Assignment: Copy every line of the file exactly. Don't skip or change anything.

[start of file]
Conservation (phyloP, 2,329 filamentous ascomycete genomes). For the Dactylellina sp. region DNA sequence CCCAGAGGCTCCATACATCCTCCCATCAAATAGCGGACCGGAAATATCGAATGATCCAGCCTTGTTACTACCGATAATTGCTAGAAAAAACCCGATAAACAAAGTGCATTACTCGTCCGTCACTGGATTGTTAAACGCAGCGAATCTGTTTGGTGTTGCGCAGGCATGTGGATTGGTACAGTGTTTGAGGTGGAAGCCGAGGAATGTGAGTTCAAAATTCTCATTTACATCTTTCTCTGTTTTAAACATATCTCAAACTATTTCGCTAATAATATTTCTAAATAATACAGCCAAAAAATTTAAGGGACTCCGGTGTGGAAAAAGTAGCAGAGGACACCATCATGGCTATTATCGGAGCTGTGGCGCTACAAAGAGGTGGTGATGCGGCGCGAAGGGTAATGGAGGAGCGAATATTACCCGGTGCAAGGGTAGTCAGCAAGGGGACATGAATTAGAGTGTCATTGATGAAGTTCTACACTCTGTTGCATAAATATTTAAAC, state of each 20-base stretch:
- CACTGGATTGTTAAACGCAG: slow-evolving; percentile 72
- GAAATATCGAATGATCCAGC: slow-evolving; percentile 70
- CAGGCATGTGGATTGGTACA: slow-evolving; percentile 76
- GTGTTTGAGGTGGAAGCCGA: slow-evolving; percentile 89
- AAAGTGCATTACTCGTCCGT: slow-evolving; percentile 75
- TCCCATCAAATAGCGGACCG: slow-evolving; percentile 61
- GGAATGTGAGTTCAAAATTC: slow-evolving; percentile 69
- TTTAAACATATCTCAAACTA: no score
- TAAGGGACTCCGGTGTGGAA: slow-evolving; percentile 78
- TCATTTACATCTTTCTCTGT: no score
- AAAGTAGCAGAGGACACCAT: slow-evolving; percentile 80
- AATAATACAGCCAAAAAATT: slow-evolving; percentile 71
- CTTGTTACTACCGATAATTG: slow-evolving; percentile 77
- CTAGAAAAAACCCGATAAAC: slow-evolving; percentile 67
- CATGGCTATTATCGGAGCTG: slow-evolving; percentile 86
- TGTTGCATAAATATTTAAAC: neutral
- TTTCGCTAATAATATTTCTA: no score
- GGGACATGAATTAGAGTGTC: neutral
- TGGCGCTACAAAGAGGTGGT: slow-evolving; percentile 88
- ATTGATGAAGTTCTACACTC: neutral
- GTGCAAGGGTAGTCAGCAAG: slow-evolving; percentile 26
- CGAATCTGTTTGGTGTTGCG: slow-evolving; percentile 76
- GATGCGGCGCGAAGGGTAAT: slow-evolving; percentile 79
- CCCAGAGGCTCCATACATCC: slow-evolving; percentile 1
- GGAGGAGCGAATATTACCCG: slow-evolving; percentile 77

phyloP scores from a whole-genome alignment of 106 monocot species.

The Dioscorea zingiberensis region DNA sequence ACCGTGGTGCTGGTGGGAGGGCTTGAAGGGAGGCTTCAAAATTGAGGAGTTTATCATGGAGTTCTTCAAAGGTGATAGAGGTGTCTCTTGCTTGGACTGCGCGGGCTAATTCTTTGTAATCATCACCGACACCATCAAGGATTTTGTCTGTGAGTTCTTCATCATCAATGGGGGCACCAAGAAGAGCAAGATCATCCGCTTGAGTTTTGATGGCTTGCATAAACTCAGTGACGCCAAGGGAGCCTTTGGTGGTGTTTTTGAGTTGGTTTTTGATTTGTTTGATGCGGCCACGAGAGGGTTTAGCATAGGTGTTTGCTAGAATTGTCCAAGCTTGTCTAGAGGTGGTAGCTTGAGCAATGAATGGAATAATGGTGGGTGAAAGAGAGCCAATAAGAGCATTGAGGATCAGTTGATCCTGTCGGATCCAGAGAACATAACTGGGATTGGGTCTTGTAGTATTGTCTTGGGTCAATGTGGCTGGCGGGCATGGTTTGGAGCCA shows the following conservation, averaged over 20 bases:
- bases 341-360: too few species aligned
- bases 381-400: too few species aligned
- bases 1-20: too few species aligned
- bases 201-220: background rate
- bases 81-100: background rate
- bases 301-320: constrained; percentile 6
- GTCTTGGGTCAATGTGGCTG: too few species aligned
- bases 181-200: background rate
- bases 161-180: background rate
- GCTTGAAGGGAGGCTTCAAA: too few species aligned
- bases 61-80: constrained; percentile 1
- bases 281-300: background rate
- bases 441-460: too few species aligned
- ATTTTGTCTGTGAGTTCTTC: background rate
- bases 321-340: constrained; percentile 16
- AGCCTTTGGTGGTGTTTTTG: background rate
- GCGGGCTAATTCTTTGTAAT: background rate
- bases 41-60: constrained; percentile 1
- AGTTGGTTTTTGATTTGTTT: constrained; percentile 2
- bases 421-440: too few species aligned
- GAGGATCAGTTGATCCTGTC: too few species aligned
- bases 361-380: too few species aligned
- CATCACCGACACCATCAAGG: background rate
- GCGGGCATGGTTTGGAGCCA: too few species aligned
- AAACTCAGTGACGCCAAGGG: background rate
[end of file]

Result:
Conservation (phyloP, 2,329 filamentous ascomycete genomes). For the Dactylellina sp. region DNA sequence CCCAGAGGCTCCATACATCCTCCCATCAAATAGCGGACCGGAAATATCGAATGATCCAGCCTTGTTACTACCGATAATTGCTAGAAAAAACCCGATAAACAAAGTGCATTACTCGTCCGTCACTGGATTGTTAAACGCAGCGAATCTGTTTGGTGTTGCGCAGGCATGTGGATTGGTACAGTGTTTGAGGTGGAAGCCGAGGAATGTGAGTTCAAAATTCTCATTTACATCTTTCTCTGTTTTAAACATATCTCAAACTATTTCGCTAATAATATTTCTAAATAATACAGCCAAAAAATTTAAGGGACTCCGGTGTGGAAAAAGTAGCAGAGGACACCATCATGGCTATTATCGGAGCTGTGGCGCTACAAAGAGGTGGTGATGCGGCGCGAAGGGTAATGGAGGAGCGAATATTACCCGGTGCAAGGGTAGTCAGCAAGGGGACATGAATTAGAGTGTCATTGATGAAGTTCTACACTCTGTTGCATAAATATTTAAAC, state of each 20-base stretch:
- CACTGGATTGTTAAACGCAG: slow-evolving; percentile 72
- GAAATATCGAATGATCCAGC: slow-evolving; percentile 70
- CAGGCATGTGGATTGGTACA: slow-evolving; percentile 76
- GTGTTTGAGGTGGAAGCCGA: slow-evolving; percentile 89
- AAAGTGCATTACTCGTCCGT: slow-evolving; percentile 75
- TCCCATCAAATAGCGGACCG: slow-evolving; percentile 61
- GGAATGTGAGTTCAAAATTC: slow-evolving; percentile 69
- TTTAAACATATCTCAAACTA: no score
- TAAGGGACTCCGGTGTGGAA: slow-evolving; percentile 78
- TCATTTACATCTTTCTCTGT: no score
- AAAGTAGCAGAGGACACCAT: slow-evolving; percentile 80
- AATAATACAGCCAAAAAATT: slow-evolving; percentile 71
- CTTGTTACTACCGATAATTG: slow-evolving; percentile 77
- CTAGAAAAAACCCGATAAAC: slow-evolving; percentile 67
- CATGGCTATTATCGGAGCTG: slow-evolving; percentile 86
- TGTTGCATAAATATTTAAAC: neutral
- TTTCGCTAATAATATTTCTA: no score
- GGGACATGAATTAGAGTGTC: neutral
- TGGCGCTACAAAGAGGTGGT: slow-evolving; percentile 88
- ATTGATGAAGTTCTACACTC: neutral
- GTGCAAGGGTAGTCAGCAAG: slow-evolving; percentile 26
- CGAATCTGTTTGGTGTTGCG: slow-evolving; percentile 76
- GATGCGGCGCGAAGGGTAAT: slow-evolving; percentile 79
- CCCAGAGGCTCCATACATCC: slow-evolving; percentile 1
- GGAGGAGCGAATATTACCCG: slow-evolving; percentile 77

phyloP scores from a whole-genome alignment of 106 monocot species.

The Dioscorea zingiberensis region DNA sequence ACCGTGGTGCTGGTGGGAGGGCTTGAAGGGAGGCTTCAAAATTGAGGAGTTTATCATGGAGTTCTTCAAAGGTGATAGAGGTGTCTCTTGCTTGGACTGCGCGGGCTAATTCTTTGTAATCATCACCGACACCATCAAGGATTTTGTCTGTGAGTTCTTCATCATCAATGGGGGCACCAAGAAGAGCAAGATCATCCGCTTGAGTTTTGATGGCTTGCATAAACTCAGTGACGCCAAGGGAGCCTTTGGTGGTGTTTTTGAGTTGGTTTTTGATTTGTTTGATGCGGCCACGAGAGGGTTTAGCATAGGTGTTTGCTAGAATTGTCCAAGCTTGTCTAGAGGTGGTAGCTTGAGCAATGAATGGAATAATGGTGGGTGAAAGAGAGCCAATAAGAGCATTGAGGATCAGTTGATCCTGTCGGATCCAGAGAACATAACTGGGATTGGGTCTTGTAGTATTGTCTTGGGTCAATGTGGCTGGCGGGCATGGTTTGGAGCCA shows the following conservation, averaged over 20 bases:
- bases 341-360: too few species aligned
- bases 381-400: too few species aligned
- bases 1-20: too few species aligned
- bases 201-220: background rate
- bases 81-100: background rate
- bases 301-320: constrained; percentile 6
- GTCTTGGGTCAATGTGGCTG: too few species aligned
- bases 181-200: background rate
- bases 161-180: background rate
- GCTTGAAGGGAGGCTTCAAA: too few species aligned
- bases 61-80: constrained; percentile 1
- bases 281-300: background rate
- bases 441-460: too few species aligned
- ATTTTGTCTGTGAGTTCTTC: background rate
- bases 321-340: constrained; percentile 16
- AGCCTTTGGTGGTGTTTTTG: background rate
- GCGGGCTAATTCTTTGTAAT: background rate
- bases 41-60: constrained; percentile 1
- AGTTGGTTTTTGATTTGTTT: constrained; percentile 2
- bases 421-440: too few species aligned
- GAGGATCAGTTGATCCTGTC: too few species aligned
- bases 361-380: too few species aligned
- CATCACCGACACCATCAAGG: background rate
- GCGGGCATGGTTTGGAGCCA: too few species aligned
- AAACTCAGTGACGCCAAGGG: background rate